Younes Abouyaaqoub, 22, was the suspected driver of a van that mowed down crowds in Barcelona, killing 14 people.
He was wearing a suspected explosives belt which officers removed after shooting him.
Spanish police had previously declined to confirm media reports of his death, but said on Twitter shortly before that an “incident” was under way in Subirats, 10 km (6 miles) away.
The daughter of a Catalan vineyard owner told local media her father had alerted police after they saw a car crossing their property at high speed even though the vineyard was closed off.
In a tweet, police in Catalonia had said they knew who the driver was without naming him, but regional interior minister Joaquim Forn had said in a radio interview that “everything suggests the van driver is Younes Abouyaaqoub.”
The 22-year-old Moroccan is believed to be the last remaining member of a 12-person cell still at large in Spain or abroad, with the others killed by police or detained over last week’s twin attacks in Barcelona and the seaside resort of Cambrils.
Investigators have honed in on an imam, Abdelbaki Es Satty, aged in his 40s, who is among the suspects and is believed to have radicalized youths in Ripoll, a small town at the foot of the Pyrenees.
Several suspects — including Abouyaaqoub — grew up or lived there.
Police raided more homes there on Monday morning, Forn said.
Police said the imam had spent time in prison and had once been in contact with a suspect wanted on terrorism charges, without giving further details.
El Mundo newspaper reported that Satty had struck up a friendship in prison with Rachid Aglif, who is serving an 18-year sentence over the 2004 Madrid train bomb attacks, which killed 191 people.
Prosecutors in Belgium also said he had spent time in the country, without elaborating.
The imam has been missing since Tuesday. On Saturday, police raided his apartment. They have raised the possibility that he died in an explosion on Wednesday evening at a house believed to be the suspects’ bomb-making factory, where police uncovered a cache of 120 gas canisters.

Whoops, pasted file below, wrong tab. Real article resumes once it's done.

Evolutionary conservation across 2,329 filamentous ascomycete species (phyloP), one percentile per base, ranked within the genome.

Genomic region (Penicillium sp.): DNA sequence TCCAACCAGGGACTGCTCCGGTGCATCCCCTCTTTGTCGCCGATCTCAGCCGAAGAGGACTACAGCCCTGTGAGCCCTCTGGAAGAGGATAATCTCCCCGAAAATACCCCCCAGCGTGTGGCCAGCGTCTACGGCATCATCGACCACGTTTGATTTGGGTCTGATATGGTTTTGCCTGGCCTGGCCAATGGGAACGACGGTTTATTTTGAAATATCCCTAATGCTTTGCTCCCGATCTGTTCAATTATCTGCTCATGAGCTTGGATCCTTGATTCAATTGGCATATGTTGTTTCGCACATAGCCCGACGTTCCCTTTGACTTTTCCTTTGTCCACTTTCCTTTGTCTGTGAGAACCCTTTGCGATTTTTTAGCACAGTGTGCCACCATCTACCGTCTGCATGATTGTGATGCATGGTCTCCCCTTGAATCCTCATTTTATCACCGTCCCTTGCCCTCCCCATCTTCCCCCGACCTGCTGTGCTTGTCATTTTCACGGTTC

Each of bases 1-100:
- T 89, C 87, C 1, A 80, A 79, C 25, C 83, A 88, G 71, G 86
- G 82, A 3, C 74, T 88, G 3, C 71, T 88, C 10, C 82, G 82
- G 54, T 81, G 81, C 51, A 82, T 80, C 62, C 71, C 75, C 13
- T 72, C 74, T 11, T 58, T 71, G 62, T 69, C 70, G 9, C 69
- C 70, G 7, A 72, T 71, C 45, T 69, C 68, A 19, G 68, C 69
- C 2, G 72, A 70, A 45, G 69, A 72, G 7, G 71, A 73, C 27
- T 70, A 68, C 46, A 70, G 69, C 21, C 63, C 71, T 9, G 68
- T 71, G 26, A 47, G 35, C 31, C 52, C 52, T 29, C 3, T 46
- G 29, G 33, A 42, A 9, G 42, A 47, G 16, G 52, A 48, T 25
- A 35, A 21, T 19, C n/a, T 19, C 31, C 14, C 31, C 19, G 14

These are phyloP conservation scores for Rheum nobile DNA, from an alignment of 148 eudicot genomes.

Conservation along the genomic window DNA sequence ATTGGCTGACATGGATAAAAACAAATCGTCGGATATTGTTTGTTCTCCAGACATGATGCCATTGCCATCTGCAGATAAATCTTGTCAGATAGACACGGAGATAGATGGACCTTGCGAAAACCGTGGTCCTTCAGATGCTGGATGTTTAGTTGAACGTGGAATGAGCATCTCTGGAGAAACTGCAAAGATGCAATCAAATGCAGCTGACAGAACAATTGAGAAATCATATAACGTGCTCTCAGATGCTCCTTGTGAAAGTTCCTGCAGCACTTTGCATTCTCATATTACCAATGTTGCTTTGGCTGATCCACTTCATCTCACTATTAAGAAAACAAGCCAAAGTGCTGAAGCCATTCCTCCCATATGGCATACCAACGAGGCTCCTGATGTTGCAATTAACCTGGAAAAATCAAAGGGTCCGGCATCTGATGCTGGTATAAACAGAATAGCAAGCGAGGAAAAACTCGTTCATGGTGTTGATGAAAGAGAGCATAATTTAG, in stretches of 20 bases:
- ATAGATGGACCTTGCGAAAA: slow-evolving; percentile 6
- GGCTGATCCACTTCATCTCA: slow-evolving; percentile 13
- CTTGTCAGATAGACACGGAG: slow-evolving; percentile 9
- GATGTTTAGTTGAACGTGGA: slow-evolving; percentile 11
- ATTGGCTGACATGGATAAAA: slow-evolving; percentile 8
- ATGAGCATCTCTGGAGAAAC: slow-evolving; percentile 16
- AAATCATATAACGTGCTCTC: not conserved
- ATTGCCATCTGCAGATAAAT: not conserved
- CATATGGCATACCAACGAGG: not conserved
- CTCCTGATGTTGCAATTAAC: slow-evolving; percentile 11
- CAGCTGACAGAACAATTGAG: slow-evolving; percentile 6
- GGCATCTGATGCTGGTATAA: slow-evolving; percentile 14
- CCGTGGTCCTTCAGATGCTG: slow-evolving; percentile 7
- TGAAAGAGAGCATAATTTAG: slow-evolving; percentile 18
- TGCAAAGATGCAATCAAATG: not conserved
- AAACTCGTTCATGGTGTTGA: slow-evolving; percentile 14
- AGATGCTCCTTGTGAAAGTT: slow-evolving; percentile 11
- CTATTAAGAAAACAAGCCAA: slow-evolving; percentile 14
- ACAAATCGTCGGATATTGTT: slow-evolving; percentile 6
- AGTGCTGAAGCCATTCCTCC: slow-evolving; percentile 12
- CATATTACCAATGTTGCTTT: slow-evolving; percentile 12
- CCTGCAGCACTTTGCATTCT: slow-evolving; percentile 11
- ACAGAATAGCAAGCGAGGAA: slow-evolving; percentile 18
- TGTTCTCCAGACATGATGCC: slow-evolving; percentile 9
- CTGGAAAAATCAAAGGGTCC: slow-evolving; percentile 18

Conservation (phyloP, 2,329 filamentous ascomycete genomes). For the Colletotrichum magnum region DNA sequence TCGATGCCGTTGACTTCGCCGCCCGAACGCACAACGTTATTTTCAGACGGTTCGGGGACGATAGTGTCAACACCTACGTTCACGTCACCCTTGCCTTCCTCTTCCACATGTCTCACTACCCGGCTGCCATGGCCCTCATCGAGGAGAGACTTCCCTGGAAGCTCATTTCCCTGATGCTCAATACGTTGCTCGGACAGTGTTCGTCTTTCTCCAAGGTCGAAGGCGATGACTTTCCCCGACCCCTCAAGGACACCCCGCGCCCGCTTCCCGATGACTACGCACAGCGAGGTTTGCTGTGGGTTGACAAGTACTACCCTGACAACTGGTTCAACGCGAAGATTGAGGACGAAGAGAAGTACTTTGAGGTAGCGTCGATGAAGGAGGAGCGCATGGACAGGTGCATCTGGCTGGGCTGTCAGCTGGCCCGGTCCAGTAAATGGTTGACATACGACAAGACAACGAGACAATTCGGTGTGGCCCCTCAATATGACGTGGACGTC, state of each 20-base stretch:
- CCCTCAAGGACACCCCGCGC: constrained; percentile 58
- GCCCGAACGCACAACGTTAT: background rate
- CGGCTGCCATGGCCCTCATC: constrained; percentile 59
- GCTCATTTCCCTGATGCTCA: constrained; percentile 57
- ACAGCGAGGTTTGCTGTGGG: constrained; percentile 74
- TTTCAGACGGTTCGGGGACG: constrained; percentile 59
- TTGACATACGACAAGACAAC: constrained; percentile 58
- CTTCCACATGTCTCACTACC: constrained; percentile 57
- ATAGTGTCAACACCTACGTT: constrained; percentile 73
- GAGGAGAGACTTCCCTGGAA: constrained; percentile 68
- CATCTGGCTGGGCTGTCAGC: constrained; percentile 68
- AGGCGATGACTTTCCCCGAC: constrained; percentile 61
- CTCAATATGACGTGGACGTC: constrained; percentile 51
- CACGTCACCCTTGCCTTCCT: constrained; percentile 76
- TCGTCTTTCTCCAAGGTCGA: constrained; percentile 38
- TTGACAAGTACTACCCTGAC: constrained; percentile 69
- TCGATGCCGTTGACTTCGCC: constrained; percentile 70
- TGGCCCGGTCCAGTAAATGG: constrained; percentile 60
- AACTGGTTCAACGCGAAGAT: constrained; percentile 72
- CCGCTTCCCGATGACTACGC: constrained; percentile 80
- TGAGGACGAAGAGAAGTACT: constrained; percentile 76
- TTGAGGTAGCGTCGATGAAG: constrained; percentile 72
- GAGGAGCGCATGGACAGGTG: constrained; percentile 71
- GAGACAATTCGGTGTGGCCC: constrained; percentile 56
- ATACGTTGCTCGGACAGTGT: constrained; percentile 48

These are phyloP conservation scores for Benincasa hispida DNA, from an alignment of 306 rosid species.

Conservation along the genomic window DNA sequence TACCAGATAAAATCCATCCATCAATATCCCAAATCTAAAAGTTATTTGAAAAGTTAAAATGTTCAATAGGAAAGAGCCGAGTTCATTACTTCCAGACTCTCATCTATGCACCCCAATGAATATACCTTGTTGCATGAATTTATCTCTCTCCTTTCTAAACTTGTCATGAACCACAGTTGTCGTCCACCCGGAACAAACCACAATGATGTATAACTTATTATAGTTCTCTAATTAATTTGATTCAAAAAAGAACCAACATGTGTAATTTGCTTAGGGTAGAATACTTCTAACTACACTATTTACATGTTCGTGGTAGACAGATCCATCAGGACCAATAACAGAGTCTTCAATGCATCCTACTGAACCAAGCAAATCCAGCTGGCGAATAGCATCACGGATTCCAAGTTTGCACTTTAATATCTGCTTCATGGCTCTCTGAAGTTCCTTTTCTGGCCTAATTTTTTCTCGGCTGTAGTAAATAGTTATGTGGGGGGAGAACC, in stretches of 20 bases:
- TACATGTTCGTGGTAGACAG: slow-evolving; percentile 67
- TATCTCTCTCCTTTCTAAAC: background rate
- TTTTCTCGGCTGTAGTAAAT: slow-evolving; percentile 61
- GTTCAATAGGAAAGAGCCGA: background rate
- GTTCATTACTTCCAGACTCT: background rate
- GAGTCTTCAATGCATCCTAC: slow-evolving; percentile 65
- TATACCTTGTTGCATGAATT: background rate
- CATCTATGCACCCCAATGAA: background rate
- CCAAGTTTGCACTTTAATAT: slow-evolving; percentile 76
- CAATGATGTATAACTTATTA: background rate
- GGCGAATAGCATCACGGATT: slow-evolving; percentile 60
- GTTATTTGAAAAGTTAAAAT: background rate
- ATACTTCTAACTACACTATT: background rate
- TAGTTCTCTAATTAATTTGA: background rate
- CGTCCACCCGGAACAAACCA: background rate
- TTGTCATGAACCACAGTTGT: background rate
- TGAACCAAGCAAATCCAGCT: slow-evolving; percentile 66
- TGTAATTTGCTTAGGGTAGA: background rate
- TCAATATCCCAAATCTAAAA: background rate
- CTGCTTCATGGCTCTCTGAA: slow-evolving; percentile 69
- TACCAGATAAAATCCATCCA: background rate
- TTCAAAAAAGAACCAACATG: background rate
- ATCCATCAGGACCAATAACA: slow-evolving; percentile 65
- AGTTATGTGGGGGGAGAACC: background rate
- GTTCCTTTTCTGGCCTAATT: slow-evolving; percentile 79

The suspected jihadists had been preparing bombs for “one or more attacks in Barcelona,” regional police chief Josep Lluis Trapero told reporters, revealing that traces of triacetone triperoxide (TATP) — a homemade explosive that is a hallmark of the Daesh group — had also been found.
The suspects accidentally caused an explosion at the house on the eve of Thursday’s attack in Barcelona — an error that likely forced them to modify their plans.
Instead, they used a vehicle to smash into crowds on Barcelona’s Las Ramblas boulevard as it was thronged with tourists, killing 13 people and injuring about 100.
Several hours later, a similar attack in the seaside town of Cambrils left one woman dead. Police shot and killed the five attackers in Cambrils, some of whom were wearing fake explosive belts and carrying knives.
Daesh claimed responsibility for the attacks, believed to be its first in Spain.
In the small town of Alcanar, investigators combed the rubble of the house believed to be the suspects’ bomb factory, where the gas canisters were uncovered.
A neighbor, 61-year-old French retiree Martine Groby, told AFP that four men “who all speak French” had been in the house next door since April.
“They were very discreet, too discreet. The shutters were closed, there was no music, no children, no women,” she recalled.
Most of the suspects are children of Moroccan immigrants, including Ripoll-born Moussa Oukabir, 17, one of five suspects shot dead in Cambrils. His older brother Driss is among the four arrested.
A cousin said Moussa “loved playing football, having a good time, chatting up girls.”
“The last few months, he started to become interested in religion. He used to go to a mosque in Ripoll. Maybe that’s where he was brainwashed,” the cousin said.
Three days after the attack that plunged the country into deep grief, locals and tourists turned out in force on Sunday at Barcelona’s Sagrada Familia basilica.
King Felipe, Prime Minister Mariano Rajoy and Catalonia’s president, Carles Puigdemont, led a 90-minute ceremony commemorating the victims, who came from three dozen countries, some as far afield as Australia, China and Peru.
In the evening, local football heroes FC Barcelona staged a minute’s silence at the 99,000-capacity Camp Nou stadium for their first game of the league season.
Barcelona stars including five-time World Player of the Year Lionel Messi wore shirts with “Barcelona” replacing individual names on the back, while their opponents Real Betis carried the message “Real Betis with Barcelona” on theirs.
The list of individual tragedies lengthened as a seven-year-old British-Australian boy, Julian Cadman, who had been named as missing, was confirmed as being among the dead.
“He was so energetic, funny and cheeky, always bringing a smile to our faces,” his family said.
“We are so blessed to have had him in our lives and will remember his smiles and hold his memory dear to our hearts.”